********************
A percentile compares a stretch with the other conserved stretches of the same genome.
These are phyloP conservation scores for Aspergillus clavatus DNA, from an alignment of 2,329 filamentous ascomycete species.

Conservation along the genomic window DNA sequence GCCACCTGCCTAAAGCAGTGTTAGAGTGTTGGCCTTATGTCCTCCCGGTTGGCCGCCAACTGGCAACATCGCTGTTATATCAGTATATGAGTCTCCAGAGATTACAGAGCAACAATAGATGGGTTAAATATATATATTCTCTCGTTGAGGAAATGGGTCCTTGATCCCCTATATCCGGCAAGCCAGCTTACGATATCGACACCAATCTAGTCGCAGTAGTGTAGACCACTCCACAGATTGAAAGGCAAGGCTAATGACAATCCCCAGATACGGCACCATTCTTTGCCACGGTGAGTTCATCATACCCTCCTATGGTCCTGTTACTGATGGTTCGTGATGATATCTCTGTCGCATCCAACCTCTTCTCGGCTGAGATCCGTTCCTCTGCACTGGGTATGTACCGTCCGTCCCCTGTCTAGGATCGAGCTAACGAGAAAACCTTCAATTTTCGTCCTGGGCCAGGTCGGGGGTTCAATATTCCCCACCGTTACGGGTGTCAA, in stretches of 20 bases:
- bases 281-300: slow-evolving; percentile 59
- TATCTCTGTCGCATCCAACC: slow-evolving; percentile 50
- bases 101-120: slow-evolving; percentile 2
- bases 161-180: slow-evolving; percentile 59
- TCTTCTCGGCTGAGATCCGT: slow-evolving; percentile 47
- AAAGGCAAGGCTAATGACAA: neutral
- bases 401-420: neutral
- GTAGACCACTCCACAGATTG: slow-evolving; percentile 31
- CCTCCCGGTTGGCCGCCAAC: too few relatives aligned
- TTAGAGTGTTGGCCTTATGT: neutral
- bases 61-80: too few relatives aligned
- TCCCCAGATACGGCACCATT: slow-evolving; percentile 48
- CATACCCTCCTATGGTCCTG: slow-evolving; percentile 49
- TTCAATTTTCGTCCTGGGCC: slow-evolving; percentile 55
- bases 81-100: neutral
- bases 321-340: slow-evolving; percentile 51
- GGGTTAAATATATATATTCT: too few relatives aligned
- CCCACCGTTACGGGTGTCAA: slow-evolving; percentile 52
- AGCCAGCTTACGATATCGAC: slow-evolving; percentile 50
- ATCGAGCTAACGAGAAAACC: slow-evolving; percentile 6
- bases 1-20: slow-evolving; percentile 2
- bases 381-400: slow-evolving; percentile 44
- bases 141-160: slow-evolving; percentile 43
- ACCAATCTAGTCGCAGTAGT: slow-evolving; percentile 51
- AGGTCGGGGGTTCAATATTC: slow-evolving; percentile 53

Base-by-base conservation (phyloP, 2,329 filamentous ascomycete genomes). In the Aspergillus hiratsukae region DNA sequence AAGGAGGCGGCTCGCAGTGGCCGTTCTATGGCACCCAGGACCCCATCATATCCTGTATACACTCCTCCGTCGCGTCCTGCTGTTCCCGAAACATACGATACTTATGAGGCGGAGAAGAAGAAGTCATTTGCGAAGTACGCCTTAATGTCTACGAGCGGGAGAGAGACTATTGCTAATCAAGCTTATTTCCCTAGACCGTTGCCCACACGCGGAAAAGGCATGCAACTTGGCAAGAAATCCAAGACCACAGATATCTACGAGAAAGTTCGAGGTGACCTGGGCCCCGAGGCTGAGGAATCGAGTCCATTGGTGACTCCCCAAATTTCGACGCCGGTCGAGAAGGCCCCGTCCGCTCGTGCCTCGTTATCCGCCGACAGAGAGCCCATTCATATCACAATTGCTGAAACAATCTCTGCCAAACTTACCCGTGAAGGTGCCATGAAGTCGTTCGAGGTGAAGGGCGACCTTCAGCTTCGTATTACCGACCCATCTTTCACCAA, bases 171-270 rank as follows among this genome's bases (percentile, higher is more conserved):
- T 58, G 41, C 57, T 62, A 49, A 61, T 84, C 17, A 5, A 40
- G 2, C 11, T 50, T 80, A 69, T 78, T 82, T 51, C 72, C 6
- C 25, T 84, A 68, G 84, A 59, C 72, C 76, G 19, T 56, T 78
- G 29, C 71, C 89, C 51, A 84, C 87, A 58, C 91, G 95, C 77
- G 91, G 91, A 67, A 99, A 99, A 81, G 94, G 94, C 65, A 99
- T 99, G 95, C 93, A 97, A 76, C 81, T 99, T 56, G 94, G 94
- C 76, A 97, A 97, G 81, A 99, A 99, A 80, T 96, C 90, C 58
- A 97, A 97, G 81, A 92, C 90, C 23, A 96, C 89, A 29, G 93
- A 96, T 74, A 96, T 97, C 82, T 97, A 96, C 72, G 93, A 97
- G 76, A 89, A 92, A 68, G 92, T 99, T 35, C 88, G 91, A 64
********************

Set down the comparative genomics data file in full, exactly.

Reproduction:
A percentile compares a stretch with the other conserved stretches of the same genome.
These are phyloP conservation scores for Aspergillus clavatus DNA, from an alignment of 2,329 filamentous ascomycete species.

Conservation along the genomic window DNA sequence GCCACCTGCCTAAAGCAGTGTTAGAGTGTTGGCCTTATGTCCTCCCGGTTGGCCGCCAACTGGCAACATCGCTGTTATATCAGTATATGAGTCTCCAGAGATTACAGAGCAACAATAGATGGGTTAAATATATATATTCTCTCGTTGAGGAAATGGGTCCTTGATCCCCTATATCCGGCAAGCCAGCTTACGATATCGACACCAATCTAGTCGCAGTAGTGTAGACCACTCCACAGATTGAAAGGCAAGGCTAATGACAATCCCCAGATACGGCACCATTCTTTGCCACGGTGAGTTCATCATACCCTCCTATGGTCCTGTTACTGATGGTTCGTGATGATATCTCTGTCGCATCCAACCTCTTCTCGGCTGAGATCCGTTCCTCTGCACTGGGTATGTACCGTCCGTCCCCTGTCTAGGATCGAGCTAACGAGAAAACCTTCAATTTTCGTCCTGGGCCAGGTCGGGGGTTCAATATTCCCCACCGTTACGGGTGTCAA, in stretches of 20 bases:
- bases 281-300: slow-evolving; percentile 59
- TATCTCTGTCGCATCCAACC: slow-evolving; percentile 50
- bases 101-120: slow-evolving; percentile 2
- bases 161-180: slow-evolving; percentile 59
- TCTTCTCGGCTGAGATCCGT: slow-evolving; percentile 47
- AAAGGCAAGGCTAATGACAA: neutral
- bases 401-420: neutral
- GTAGACCACTCCACAGATTG: slow-evolving; percentile 31
- CCTCCCGGTTGGCCGCCAAC: too few relatives aligned
- TTAGAGTGTTGGCCTTATGT: neutral
- bases 61-80: too few relatives aligned
- TCCCCAGATACGGCACCATT: slow-evolving; percentile 48
- CATACCCTCCTATGGTCCTG: slow-evolving; percentile 49
- TTCAATTTTCGTCCTGGGCC: slow-evolving; percentile 55
- bases 81-100: neutral
- bases 321-340: slow-evolving; percentile 51
- GGGTTAAATATATATATTCT: too few relatives aligned
- CCCACCGTTACGGGTGTCAA: slow-evolving; percentile 52
- AGCCAGCTTACGATATCGAC: slow-evolving; percentile 50
- ATCGAGCTAACGAGAAAACC: slow-evolving; percentile 6
- bases 1-20: slow-evolving; percentile 2
- bases 381-400: slow-evolving; percentile 44
- bases 141-160: slow-evolving; percentile 43
- ACCAATCTAGTCGCAGTAGT: slow-evolving; percentile 51
- AGGTCGGGGGTTCAATATTC: slow-evolving; percentile 53

Base-by-base conservation (phyloP, 2,329 filamentous ascomycete genomes). In the Aspergillus hiratsukae region DNA sequence AAGGAGGCGGCTCGCAGTGGCCGTTCTATGGCACCCAGGACCCCATCATATCCTGTATACACTCCTCCGTCGCGTCCTGCTGTTCCCGAAACATACGATACTTATGAGGCGGAGAAGAAGAAGTCATTTGCGAAGTACGCCTTAATGTCTACGAGCGGGAGAGAGACTATTGCTAATCAAGCTTATTTCCCTAGACCGTTGCCCACACGCGGAAAAGGCATGCAACTTGGCAAGAAATCCAAGACCACAGATATCTACGAGAAAGTTCGAGGTGACCTGGGCCCCGAGGCTGAGGAATCGAGTCCATTGGTGACTCCCCAAATTTCGACGCCGGTCGAGAAGGCCCCGTCCGCTCGTGCCTCGTTATCCGCCGACAGAGAGCCCATTCATATCACAATTGCTGAAACAATCTCTGCCAAACTTACCCGTGAAGGTGCCATGAAGTCGTTCGAGGTGAAGGGCGACCTTCAGCTTCGTATTACCGACCCATCTTTCACCAA, bases 171-270 rank as follows among this genome's bases (percentile, higher is more conserved):
- T 58, G 41, C 57, T 62, A 49, A 61, T 84, C 17, A 5, A 40
- G 2, C 11, T 50, T 80, A 69, T 78, T 82, T 51, C 72, C 6
- C 25, T 84, A 68, G 84, A 59, C 72, C 76, G 19, T 56, T 78
- G 29, C 71, C 89, C 51, A 84, C 87, A 58, C 91, G 95, C 77
- G 91, G 91, A 67, A 99, A 99, A 81, G 94, G 94, C 65, A 99
- T 99, G 95, C 93, A 97, A 76, C 81, T 99, T 56, G 94, G 94
- C 76, A 97, A 97, G 81, A 99, A 99, A 80, T 96, C 90, C 58
- A 97, A 97, G 81, A 92, C 90, C 23, A 96, C 89, A 29, G 93
- A 96, T 74, A 96, T 97, C 82, T 97, A 96, C 72, G 93, A 97
- G 76, A 89, A 92, A 68, G 92, T 99, T 35, C 88, G 91, A 64